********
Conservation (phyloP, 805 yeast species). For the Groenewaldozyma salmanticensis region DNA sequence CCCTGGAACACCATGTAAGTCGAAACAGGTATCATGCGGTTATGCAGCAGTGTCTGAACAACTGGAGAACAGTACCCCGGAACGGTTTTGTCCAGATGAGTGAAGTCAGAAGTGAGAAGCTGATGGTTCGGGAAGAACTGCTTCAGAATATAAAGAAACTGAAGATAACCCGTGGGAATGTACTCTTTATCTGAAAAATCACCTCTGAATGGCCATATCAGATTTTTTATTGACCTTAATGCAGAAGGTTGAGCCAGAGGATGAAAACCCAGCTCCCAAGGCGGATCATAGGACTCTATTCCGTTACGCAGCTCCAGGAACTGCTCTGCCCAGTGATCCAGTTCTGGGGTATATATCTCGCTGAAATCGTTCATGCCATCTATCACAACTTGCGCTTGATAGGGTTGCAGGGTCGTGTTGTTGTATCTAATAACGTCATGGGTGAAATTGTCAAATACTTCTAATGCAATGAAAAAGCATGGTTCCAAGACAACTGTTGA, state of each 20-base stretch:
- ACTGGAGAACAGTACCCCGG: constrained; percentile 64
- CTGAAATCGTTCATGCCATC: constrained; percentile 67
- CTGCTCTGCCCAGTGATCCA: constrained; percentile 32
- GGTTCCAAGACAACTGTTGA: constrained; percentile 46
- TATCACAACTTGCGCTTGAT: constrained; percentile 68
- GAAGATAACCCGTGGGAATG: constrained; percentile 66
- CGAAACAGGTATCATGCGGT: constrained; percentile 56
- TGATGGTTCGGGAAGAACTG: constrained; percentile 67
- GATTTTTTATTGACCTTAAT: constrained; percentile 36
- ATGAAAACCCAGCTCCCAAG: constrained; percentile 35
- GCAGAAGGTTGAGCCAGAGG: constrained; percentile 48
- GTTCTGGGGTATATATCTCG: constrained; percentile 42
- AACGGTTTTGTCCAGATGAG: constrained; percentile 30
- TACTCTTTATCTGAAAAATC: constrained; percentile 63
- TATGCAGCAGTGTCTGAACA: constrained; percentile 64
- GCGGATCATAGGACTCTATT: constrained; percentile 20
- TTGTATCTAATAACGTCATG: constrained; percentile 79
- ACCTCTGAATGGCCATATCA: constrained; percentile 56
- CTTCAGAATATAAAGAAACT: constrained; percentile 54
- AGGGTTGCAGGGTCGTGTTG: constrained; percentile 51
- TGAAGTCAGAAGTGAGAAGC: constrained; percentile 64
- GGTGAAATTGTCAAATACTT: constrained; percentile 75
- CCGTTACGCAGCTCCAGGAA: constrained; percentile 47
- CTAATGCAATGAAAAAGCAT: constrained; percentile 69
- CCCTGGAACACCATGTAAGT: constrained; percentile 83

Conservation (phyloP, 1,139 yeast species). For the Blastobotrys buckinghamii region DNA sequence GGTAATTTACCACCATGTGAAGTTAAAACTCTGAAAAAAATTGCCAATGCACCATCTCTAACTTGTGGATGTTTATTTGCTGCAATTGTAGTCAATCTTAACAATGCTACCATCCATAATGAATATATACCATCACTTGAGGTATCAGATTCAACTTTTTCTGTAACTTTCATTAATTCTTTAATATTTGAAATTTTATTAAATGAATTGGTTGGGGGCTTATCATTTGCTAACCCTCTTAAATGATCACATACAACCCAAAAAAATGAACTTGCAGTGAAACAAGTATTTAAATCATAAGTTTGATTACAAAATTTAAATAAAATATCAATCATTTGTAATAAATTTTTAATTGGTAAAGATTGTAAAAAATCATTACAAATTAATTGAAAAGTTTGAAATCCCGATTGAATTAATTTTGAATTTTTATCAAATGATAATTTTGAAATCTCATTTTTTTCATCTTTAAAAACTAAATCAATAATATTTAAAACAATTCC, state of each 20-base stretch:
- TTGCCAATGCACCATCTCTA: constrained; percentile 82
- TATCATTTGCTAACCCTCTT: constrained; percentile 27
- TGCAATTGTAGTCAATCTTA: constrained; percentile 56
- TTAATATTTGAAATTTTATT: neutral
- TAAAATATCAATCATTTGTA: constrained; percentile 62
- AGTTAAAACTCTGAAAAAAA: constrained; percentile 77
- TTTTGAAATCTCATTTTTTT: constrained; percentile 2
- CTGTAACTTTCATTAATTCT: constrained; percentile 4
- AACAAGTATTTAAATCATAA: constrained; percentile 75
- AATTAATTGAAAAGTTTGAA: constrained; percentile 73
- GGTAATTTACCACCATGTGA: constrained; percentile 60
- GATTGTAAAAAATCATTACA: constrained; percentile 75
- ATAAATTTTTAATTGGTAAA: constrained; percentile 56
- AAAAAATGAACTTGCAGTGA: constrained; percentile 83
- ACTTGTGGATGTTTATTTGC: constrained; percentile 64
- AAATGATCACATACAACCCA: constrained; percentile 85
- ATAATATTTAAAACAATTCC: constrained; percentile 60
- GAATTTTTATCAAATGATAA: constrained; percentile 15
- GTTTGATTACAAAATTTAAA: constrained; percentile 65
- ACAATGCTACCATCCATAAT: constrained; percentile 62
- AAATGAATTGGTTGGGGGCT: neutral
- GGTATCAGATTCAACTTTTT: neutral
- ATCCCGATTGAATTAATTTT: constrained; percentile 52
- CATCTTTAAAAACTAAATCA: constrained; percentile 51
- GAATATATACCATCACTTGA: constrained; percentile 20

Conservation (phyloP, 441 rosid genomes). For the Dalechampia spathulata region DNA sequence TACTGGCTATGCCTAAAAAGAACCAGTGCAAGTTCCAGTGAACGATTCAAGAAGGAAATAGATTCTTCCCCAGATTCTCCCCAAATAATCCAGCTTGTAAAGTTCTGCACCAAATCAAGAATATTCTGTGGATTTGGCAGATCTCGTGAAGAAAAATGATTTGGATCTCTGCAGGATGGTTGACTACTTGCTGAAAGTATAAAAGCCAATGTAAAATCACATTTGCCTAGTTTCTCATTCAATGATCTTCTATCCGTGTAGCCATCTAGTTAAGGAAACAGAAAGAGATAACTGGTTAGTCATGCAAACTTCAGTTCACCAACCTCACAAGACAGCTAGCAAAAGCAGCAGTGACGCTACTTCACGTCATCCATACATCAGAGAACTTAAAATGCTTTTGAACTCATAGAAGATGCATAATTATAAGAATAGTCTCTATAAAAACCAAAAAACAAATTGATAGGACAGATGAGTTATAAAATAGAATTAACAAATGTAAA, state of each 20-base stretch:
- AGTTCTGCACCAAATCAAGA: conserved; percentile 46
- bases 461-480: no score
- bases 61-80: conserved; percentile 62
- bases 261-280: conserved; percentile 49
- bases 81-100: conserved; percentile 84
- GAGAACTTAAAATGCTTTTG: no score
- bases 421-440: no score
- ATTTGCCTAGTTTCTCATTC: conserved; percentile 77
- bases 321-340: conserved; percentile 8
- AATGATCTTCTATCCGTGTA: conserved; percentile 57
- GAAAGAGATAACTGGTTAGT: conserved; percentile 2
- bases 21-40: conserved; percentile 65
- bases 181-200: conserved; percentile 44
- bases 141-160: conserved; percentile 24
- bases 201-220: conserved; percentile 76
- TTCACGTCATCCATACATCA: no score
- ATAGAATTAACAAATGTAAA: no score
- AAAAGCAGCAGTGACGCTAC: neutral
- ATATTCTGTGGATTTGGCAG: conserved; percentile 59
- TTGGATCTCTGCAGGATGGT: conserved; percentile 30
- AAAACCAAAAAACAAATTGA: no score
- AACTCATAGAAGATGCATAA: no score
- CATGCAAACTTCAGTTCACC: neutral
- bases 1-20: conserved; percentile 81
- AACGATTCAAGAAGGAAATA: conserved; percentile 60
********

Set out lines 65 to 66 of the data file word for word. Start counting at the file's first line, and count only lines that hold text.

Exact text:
- bases 21-40: conserved; percentile 65
- bases 181-200: conserved; percentile 44